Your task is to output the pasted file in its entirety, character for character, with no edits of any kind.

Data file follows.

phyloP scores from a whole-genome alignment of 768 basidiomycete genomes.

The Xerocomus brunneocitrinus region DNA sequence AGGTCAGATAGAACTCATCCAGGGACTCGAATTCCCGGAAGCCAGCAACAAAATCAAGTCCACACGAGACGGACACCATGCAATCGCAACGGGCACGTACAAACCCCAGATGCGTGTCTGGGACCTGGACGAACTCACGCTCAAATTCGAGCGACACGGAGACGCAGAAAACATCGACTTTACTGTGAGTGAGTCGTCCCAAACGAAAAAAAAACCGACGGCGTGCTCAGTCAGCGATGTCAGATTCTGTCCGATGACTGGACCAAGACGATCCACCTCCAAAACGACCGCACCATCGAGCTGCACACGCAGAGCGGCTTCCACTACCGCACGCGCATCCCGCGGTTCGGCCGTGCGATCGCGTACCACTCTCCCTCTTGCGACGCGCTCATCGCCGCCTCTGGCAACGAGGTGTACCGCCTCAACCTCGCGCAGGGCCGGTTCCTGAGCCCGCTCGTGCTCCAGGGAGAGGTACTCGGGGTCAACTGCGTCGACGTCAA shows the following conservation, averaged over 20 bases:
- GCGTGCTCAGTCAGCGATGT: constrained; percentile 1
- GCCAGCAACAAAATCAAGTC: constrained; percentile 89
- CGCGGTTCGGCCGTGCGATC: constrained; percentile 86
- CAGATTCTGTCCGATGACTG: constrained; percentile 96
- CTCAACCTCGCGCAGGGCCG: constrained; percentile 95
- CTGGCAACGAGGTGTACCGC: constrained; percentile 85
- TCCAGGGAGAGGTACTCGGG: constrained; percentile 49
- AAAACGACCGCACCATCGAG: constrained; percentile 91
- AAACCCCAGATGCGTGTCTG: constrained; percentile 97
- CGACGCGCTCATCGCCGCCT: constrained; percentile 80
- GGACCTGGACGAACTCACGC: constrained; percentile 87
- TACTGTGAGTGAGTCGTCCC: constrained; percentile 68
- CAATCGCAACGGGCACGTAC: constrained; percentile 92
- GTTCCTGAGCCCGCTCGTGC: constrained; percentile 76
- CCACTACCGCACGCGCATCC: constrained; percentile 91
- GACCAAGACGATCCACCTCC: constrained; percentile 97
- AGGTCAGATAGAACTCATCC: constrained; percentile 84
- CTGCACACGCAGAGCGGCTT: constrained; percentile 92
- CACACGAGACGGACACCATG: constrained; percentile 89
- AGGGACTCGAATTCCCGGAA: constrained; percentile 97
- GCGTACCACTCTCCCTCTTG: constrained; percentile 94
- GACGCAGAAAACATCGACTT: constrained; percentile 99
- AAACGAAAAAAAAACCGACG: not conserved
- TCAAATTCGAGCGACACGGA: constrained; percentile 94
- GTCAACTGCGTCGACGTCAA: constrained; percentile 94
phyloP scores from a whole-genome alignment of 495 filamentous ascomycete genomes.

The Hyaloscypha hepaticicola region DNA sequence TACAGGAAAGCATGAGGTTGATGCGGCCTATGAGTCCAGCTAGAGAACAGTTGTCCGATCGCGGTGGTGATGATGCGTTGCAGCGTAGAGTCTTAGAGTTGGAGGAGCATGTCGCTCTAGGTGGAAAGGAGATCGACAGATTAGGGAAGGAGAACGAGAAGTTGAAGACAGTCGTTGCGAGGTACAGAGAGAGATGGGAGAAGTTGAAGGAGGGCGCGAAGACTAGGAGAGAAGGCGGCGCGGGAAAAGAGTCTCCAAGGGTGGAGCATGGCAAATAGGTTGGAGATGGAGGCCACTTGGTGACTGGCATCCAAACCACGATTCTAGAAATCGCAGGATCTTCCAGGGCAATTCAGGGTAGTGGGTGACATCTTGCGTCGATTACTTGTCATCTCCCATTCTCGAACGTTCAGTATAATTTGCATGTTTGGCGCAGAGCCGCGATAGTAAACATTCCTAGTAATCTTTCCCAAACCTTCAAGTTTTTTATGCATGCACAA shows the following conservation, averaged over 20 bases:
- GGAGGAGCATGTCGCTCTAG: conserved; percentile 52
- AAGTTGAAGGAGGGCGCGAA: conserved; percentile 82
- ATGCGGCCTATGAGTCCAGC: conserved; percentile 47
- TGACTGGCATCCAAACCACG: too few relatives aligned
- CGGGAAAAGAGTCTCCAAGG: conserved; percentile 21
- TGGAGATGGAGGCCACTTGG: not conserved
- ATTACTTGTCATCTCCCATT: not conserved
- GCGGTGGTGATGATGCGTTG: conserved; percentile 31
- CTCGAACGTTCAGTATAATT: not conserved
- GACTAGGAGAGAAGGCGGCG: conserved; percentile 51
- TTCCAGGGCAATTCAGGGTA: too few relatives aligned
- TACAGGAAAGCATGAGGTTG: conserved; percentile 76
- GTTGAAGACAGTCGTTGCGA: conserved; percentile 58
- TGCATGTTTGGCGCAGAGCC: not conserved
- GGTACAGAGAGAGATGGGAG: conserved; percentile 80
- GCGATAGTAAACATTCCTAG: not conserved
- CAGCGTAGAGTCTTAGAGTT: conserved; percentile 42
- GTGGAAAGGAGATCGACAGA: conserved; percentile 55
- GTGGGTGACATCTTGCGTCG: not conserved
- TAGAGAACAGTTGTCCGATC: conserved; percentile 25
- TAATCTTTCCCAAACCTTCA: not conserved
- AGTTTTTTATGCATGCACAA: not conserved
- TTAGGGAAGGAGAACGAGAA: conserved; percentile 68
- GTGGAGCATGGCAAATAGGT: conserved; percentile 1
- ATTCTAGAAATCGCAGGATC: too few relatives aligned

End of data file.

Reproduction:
phyloP scores from a whole-genome alignment of 768 basidiomycete genomes.

The Xerocomus brunneocitrinus region DNA sequence AGGTCAGATAGAACTCATCCAGGGACTCGAATTCCCGGAAGCCAGCAACAAAATCAAGTCCACACGAGACGGACACCATGCAATCGCAACGGGCACGTACAAACCCCAGATGCGTGTCTGGGACCTGGACGAACTCACGCTCAAATTCGAGCGACACGGAGACGCAGAAAACATCGACTTTACTGTGAGTGAGTCGTCCCAAACGAAAAAAAAACCGACGGCGTGCTCAGTCAGCGATGTCAGATTCTGTCCGATGACTGGACCAAGACGATCCACCTCCAAAACGACCGCACCATCGAGCTGCACACGCAGAGCGGCTTCCACTACCGCACGCGCATCCCGCGGTTCGGCCGTGCGATCGCGTACCACTCTCCCTCTTGCGACGCGCTCATCGCCGCCTCTGGCAACGAGGTGTACCGCCTCAACCTCGCGCAGGGCCGGTTCCTGAGCCCGCTCGTGCTCCAGGGAGAGGTACTCGGGGTCAACTGCGTCGACGTCAA shows the following conservation, averaged over 20 bases:
- GCGTGCTCAGTCAGCGATGT: constrained; percentile 1
- GCCAGCAACAAAATCAAGTC: constrained; percentile 89
- CGCGGTTCGGCCGTGCGATC: constrained; percentile 86
- CAGATTCTGTCCGATGACTG: constrained; percentile 96
- CTCAACCTCGCGCAGGGCCG: constrained; percentile 95
- CTGGCAACGAGGTGTACCGC: constrained; percentile 85
- TCCAGGGAGAGGTACTCGGG: constrained; percentile 49
- AAAACGACCGCACCATCGAG: constrained; percentile 91
- AAACCCCAGATGCGTGTCTG: constrained; percentile 97
- CGACGCGCTCATCGCCGCCT: constrained; percentile 80
- GGACCTGGACGAACTCACGC: constrained; percentile 87
- TACTGTGAGTGAGTCGTCCC: constrained; percentile 68
- CAATCGCAACGGGCACGTAC: constrained; percentile 92
- GTTCCTGAGCCCGCTCGTGC: constrained; percentile 76
- CCACTACCGCACGCGCATCC: constrained; percentile 91
- GACCAAGACGATCCACCTCC: constrained; percentile 97
- AGGTCAGATAGAACTCATCC: constrained; percentile 84
- CTGCACACGCAGAGCGGCTT: constrained; percentile 92
- CACACGAGACGGACACCATG: constrained; percentile 89
- AGGGACTCGAATTCCCGGAA: constrained; percentile 97
- GCGTACCACTCTCCCTCTTG: constrained; percentile 94
- GACGCAGAAAACATCGACTT: constrained; percentile 99
- AAACGAAAAAAAAACCGACG: not conserved
- TCAAATTCGAGCGACACGGA: constrained; percentile 94
- GTCAACTGCGTCGACGTCAA: constrained; percentile 94
phyloP scores from a whole-genome alignment of 495 filamentous ascomycete genomes.

The Hyaloscypha hepaticicola region DNA sequence TACAGGAAAGCATGAGGTTGATGCGGCCTATGAGTCCAGCTAGAGAACAGTTGTCCGATCGCGGTGGTGATGATGCGTTGCAGCGTAGAGTCTTAGAGTTGGAGGAGCATGTCGCTCTAGGTGGAAAGGAGATCGACAGATTAGGGAAGGAGAACGAGAAGTTGAAGACAGTCGTTGCGAGGTACAGAGAGAGATGGGAGAAGTTGAAGGAGGGCGCGAAGACTAGGAGAGAAGGCGGCGCGGGAAAAGAGTCTCCAAGGGTGGAGCATGGCAAATAGGTTGGAGATGGAGGCCACTTGGTGACTGGCATCCAAACCACGATTCTAGAAATCGCAGGATCTTCCAGGGCAATTCAGGGTAGTGGGTGACATCTTGCGTCGATTACTTGTCATCTCCCATTCTCGAACGTTCAGTATAATTTGCATGTTTGGCGCAGAGCCGCGATAGTAAACATTCCTAGTAATCTTTCCCAAACCTTCAAGTTTTTTATGCATGCACAA shows the following conservation, averaged over 20 bases:
- GGAGGAGCATGTCGCTCTAG: conserved; percentile 52
- AAGTTGAAGGAGGGCGCGAA: conserved; percentile 82
- ATGCGGCCTATGAGTCCAGC: conserved; percentile 47
- TGACTGGCATCCAAACCACG: too few relatives aligned
- CGGGAAAAGAGTCTCCAAGG: conserved; percentile 21
- TGGAGATGGAGGCCACTTGG: not conserved
- ATTACTTGTCATCTCCCATT: not conserved
- GCGGTGGTGATGATGCGTTG: conserved; percentile 31
- CTCGAACGTTCAGTATAATT: not conserved
- GACTAGGAGAGAAGGCGGCG: conserved; percentile 51
- TTCCAGGGCAATTCAGGGTA: too few relatives aligned
- TACAGGAAAGCATGAGGTTG: conserved; percentile 76
- GTTGAAGACAGTCGTTGCGA: conserved; percentile 58
- TGCATGTTTGGCGCAGAGCC: not conserved
- GGTACAGAGAGAGATGGGAG: conserved; percentile 80
- GCGATAGTAAACATTCCTAG: not conserved
- CAGCGTAGAGTCTTAGAGTT: conserved; percentile 42
- GTGGAAAGGAGATCGACAGA: conserved; percentile 55
- GTGGGTGACATCTTGCGTCG: not conserved
- TAGAGAACAGTTGTCCGATC: conserved; percentile 25
- TAATCTTTCCCAAACCTTCA: not conserved
- AGTTTTTTATGCATGCACAA: not conserved
- TTAGGGAAGGAGAACGAGAA: conserved; percentile 68
- GTGGAGCATGGCAAATAGGT: conserved; percentile 1
- ATTCTAGAAATCGCAGGATC: too few relatives aligned